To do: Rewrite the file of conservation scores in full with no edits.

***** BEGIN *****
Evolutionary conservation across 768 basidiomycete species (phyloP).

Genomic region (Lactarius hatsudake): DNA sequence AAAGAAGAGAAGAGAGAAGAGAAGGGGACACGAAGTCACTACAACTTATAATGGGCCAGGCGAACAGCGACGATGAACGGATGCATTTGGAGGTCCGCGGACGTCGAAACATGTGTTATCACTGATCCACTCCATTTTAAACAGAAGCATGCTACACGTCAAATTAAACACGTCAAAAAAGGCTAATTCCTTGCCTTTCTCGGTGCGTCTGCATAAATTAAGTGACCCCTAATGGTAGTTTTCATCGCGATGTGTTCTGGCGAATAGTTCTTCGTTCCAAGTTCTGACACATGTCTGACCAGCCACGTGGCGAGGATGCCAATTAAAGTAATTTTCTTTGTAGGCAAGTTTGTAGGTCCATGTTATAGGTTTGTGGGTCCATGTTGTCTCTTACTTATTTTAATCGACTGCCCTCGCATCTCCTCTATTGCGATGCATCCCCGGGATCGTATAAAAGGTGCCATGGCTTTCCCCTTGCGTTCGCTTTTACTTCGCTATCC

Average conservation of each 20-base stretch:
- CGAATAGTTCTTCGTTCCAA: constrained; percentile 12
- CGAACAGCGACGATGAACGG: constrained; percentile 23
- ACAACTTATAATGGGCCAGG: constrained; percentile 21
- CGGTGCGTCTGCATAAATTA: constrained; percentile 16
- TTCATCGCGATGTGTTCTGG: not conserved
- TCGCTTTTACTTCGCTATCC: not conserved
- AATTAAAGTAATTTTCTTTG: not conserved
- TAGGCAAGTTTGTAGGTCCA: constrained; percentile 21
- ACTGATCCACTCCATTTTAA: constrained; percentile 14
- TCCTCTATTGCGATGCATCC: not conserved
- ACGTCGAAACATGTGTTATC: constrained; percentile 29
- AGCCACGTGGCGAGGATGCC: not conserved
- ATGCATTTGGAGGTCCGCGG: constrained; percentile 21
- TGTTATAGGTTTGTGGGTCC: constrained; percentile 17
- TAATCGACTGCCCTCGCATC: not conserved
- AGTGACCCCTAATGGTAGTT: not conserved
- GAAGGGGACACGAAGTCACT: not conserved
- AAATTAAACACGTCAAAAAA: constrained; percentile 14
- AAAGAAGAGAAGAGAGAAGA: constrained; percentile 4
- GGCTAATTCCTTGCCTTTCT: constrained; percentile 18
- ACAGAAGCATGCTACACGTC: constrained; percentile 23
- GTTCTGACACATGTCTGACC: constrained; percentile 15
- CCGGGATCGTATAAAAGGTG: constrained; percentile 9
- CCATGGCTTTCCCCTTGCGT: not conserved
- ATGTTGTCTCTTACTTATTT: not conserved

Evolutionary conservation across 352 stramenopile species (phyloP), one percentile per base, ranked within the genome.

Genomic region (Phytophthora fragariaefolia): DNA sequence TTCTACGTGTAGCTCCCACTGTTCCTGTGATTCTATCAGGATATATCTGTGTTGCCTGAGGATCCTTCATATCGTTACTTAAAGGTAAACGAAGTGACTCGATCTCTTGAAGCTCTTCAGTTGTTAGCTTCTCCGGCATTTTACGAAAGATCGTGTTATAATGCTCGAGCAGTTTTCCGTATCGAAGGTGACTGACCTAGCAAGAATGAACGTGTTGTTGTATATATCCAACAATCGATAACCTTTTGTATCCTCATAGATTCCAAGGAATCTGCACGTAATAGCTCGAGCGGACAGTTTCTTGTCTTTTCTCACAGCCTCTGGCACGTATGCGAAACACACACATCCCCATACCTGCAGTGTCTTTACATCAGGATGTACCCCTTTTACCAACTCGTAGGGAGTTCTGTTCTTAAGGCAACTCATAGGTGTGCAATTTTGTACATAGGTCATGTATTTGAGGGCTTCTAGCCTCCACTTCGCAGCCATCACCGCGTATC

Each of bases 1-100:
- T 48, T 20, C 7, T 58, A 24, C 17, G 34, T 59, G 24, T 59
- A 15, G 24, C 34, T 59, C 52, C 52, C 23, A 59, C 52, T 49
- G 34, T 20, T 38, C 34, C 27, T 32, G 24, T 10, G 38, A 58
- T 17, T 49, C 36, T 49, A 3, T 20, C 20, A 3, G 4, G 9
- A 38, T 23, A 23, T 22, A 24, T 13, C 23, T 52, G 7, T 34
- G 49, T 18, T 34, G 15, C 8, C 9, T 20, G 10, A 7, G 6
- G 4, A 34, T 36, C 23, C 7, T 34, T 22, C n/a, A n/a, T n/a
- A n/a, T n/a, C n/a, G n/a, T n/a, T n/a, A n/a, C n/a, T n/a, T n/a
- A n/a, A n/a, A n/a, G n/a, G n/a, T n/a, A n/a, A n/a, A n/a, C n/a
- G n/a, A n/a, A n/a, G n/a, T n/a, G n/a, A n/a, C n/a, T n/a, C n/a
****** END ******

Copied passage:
Evolutionary conservation across 768 basidiomycete species (phyloP).

Genomic region (Lactarius hatsudake): DNA sequence AAAGAAGAGAAGAGAGAAGAGAAGGGGACACGAAGTCACTACAACTTATAATGGGCCAGGCGAACAGCGACGATGAACGGATGCATTTGGAGGTCCGCGGACGTCGAAACATGTGTTATCACTGATCCACTCCATTTTAAACAGAAGCATGCTACACGTCAAATTAAACACGTCAAAAAAGGCTAATTCCTTGCCTTTCTCGGTGCGTCTGCATAAATTAAGTGACCCCTAATGGTAGTTTTCATCGCGATGTGTTCTGGCGAATAGTTCTTCGTTCCAAGTTCTGACACATGTCTGACCAGCCACGTGGCGAGGATGCCAATTAAAGTAATTTTCTTTGTAGGCAAGTTTGTAGGTCCATGTTATAGGTTTGTGGGTCCATGTTGTCTCTTACTTATTTTAATCGACTGCCCTCGCATCTCCTCTATTGCGATGCATCCCCGGGATCGTATAAAAGGTGCCATGGCTTTCCCCTTGCGTTCGCTTTTACTTCGCTATCC

Average conservation of each 20-base stretch:
- CGAATAGTTCTTCGTTCCAA: constrained; percentile 12
- CGAACAGCGACGATGAACGG: constrained; percentile 23
- ACAACTTATAATGGGCCAGG: constrained; percentile 21
- CGGTGCGTCTGCATAAATTA: constrained; percentile 16
- TTCATCGCGATGTGTTCTGG: not conserved
- TCGCTTTTACTTCGCTATCC: not conserved
- AATTAAAGTAATTTTCTTTG: not conserved
- TAGGCAAGTTTGTAGGTCCA: constrained; percentile 21
- ACTGATCCACTCCATTTTAA: constrained; percentile 14
- TCCTCTATTGCGATGCATCC: not conserved
- ACGTCGAAACATGTGTTATC: constrained; percentile 29
- AGCCACGTGGCGAGGATGCC: not conserved
- ATGCATTTGGAGGTCCGCGG: constrained; percentile 21
- TGTTATAGGTTTGTGGGTCC: constrained; percentile 17
- TAATCGACTGCCCTCGCATC: not conserved
- AGTGACCCCTAATGGTAGTT: not conserved
- GAAGGGGACACGAAGTCACT: not conserved
- AAATTAAACACGTCAAAAAA: constrained; percentile 14
- AAAGAAGAGAAGAGAGAAGA: constrained; percentile 4
- GGCTAATTCCTTGCCTTTCT: constrained; percentile 18
- ACAGAAGCATGCTACACGTC: constrained; percentile 23
- GTTCTGACACATGTCTGACC: constrained; percentile 15
- CCGGGATCGTATAAAAGGTG: constrained; percentile 9
- CCATGGCTTTCCCCTTGCGT: not conserved
- ATGTTGTCTCTTACTTATTT: not conserved

Evolutionary conservation across 352 stramenopile species (phyloP), one percentile per base, ranked within the genome.

Genomic region (Phytophthora fragariaefolia): DNA sequence TTCTACGTGTAGCTCCCACTGTTCCTGTGATTCTATCAGGATATATCTGTGTTGCCTGAGGATCCTTCATATCGTTACTTAAAGGTAAACGAAGTGACTCGATCTCTTGAAGCTCTTCAGTTGTTAGCTTCTCCGGCATTTTACGAAAGATCGTGTTATAATGCTCGAGCAGTTTTCCGTATCGAAGGTGACTGACCTAGCAAGAATGAACGTGTTGTTGTATATATCCAACAATCGATAACCTTTTGTATCCTCATAGATTCCAAGGAATCTGCACGTAATAGCTCGAGCGGACAGTTTCTTGTCTTTTCTCACAGCCTCTGGCACGTATGCGAAACACACACATCCCCATACCTGCAGTGTCTTTACATCAGGATGTACCCCTTTTACCAACTCGTAGGGAGTTCTGTTCTTAAGGCAACTCATAGGTGTGCAATTTTGTACATAGGTCATGTATTTGAGGGCTTCTAGCCTCCACTTCGCAGCCATCACCGCGTATC

Each of bases 1-100:
- T 48, T 20, C 7, T 58, A 24, C 17, G 34, T 59, G 24, T 59
- A 15, G 24, C 34, T 59, C 52, C 52, C 23, A 59, C 52, T 49
- G 34, T 20, T 38, C 34, C 27, T 32, G 24, T 10, G 38, A 58
- T 17, T 49, C 36, T 49, A 3, T 20, C 20, A 3, G 4, G 9
- A 38, T 23, A 23, T 22, A 24, T 13, C 23, T 52, G 7, T 34
- G 49, T 18, T 34, G 15, C 8, C 9, T 20, G 10, A 7, G 6
- G 4, A 34, T 36, C 23, C 7, T 34, T 22, C n/a, A n/a, T n/a
- A n/a, T n/a, C n/a, G n/a, T n/a, T n/a, A n/a, C n/a, T n/a, T n/a
- A n/a, A n/a, A n/a, G n/a, G n/a, T n/a, A n/a, A n/a, A n/a, C n/a
- G n/a, A n/a, A n/a, G n/a, T n/a, G n/a, A n/a, C n/a, T n/a, C n/a